Jonathan, as someone who is married to an Englushman and spends time in both locations, I think I have some answers. Barley water: this is a curative drink – it’s fabulous for kidney stones and gall stones, indigestion. It’s more of a medicine than beverage. Toast: English bread is miles beyond American bread in freshness and quality. Hence, it is a treat. Their butter is great too – personally, I watched my son toast and eat an entire loaf of English bread. He’d never do that in U.S. Cynicism: yup – it’s a problem. My whole English family are barking cynics – and going right along with this – intellectual battlers. They don’t get American’s lack of same – it’s why we have more Nobel Prizes for Physics and whatnot – we’re not hiding behind cynicism fir fear of failure. Drinking: yeah – they drink – alot. It’s considered a badge of honor to ‘drink half a vineyard’ – I think it’s just so very much part of the caste-like culture – drink and moan about ‘your betters.’ Any rate, at least they can walk home! Service: never really had BAD SERVICE….snooty service – yes..but not bad. In England, ‘going out for a meal’ Ie., dinner – is a leisurely experience. It is meant to last all night – not a quick in and out. That might be the reason you think service is bad. London: is the beat city in the world IMO but it’s definitely not enough to give you the ‘flavor’ of England. So, I agree w the ‘get out’ – just ride the bus to the coast and back- big difference. Hope this helped!! Cheers!!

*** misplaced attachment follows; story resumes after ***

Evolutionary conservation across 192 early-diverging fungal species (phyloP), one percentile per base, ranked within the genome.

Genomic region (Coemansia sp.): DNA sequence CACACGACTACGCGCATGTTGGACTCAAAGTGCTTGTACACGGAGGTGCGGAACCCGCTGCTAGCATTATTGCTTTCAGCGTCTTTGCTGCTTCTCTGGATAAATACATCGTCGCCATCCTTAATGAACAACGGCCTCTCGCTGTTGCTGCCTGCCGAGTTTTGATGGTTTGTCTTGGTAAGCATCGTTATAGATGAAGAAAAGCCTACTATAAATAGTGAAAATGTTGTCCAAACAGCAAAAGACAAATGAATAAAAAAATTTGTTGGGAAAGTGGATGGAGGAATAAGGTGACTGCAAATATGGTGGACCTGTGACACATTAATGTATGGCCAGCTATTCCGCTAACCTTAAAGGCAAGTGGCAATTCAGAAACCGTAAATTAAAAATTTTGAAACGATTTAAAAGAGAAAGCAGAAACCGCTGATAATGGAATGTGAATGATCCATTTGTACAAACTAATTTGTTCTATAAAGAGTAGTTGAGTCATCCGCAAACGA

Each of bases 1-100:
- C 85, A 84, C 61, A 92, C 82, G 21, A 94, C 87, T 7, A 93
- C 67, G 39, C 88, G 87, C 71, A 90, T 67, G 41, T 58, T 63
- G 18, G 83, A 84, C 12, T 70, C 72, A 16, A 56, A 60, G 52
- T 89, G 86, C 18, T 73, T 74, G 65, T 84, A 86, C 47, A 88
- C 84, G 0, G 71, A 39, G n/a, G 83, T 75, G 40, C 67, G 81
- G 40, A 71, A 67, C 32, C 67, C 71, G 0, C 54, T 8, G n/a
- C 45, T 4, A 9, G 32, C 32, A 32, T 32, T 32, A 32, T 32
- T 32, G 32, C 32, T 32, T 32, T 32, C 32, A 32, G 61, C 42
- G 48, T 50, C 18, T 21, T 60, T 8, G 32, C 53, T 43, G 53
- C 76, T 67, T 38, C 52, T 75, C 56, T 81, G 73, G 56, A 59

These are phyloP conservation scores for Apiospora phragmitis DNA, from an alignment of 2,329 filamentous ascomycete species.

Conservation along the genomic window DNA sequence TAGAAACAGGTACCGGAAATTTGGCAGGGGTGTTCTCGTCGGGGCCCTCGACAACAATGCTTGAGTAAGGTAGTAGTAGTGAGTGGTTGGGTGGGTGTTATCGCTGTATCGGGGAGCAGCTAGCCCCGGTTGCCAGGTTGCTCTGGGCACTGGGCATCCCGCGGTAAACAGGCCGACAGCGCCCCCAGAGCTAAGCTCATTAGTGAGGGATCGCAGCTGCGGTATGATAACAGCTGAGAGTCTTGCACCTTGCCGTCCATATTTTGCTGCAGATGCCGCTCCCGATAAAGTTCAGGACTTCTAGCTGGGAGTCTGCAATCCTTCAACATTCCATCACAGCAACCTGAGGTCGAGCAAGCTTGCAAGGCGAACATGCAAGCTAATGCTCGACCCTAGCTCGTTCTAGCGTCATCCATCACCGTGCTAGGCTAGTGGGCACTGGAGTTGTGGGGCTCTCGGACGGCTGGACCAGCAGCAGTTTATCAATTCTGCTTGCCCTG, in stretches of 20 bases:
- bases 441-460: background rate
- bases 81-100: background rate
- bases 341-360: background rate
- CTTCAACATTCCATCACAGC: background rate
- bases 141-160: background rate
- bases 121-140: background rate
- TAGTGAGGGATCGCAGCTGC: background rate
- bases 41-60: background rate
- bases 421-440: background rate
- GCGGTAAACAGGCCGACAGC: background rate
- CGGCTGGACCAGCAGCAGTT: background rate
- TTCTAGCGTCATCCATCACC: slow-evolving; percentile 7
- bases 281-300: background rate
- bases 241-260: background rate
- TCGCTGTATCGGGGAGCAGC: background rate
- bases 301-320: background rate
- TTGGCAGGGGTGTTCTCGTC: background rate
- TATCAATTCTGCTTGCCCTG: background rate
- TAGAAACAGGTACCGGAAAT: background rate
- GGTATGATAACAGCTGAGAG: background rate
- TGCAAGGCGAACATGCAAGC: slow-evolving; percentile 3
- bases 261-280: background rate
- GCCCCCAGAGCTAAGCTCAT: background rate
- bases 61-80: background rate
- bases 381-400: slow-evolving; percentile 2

• avatarGale says

      I don’t know… I’ve had some pretty bad dried out, hard, cold toast in English tea rooms and B&Bs. If I’d gotten that in a US restaurant I’d have sent it back to the kitchen.

      Maybe they weren’t using the ‘good’ bread. :D

    • avatar says

      Agreed on the bread – even the packaged white stuff here gets a lovely crisp to it when toasted that you don’t find in America. Not sure why.

  14. avatarJohn Sweeney says

    Fun article, JOnathan!

    I don’t know if I agree with everything you say, but you are DEAD ON with the orange juice! Blech!

    But as far as toast is concerned, I think you’re WAY off! LOL

    To quote chef Nigel Slater: “It is impossible not to love someone who makes toast for you. ”

    • avatarChris says

      You’re buying the wrong orange juice. I assume we mean trying to get the stuff that’s as close as possible to juiced oranges? Tropicana, Sainsbury’s or Co-op or M&S proper orange juice, preferable with the ‘bits’ in, is terrific.

  15. avatarRay Hitchmough says

    I can see a few good points in your’diatribe’. However there are one or two misnomers too.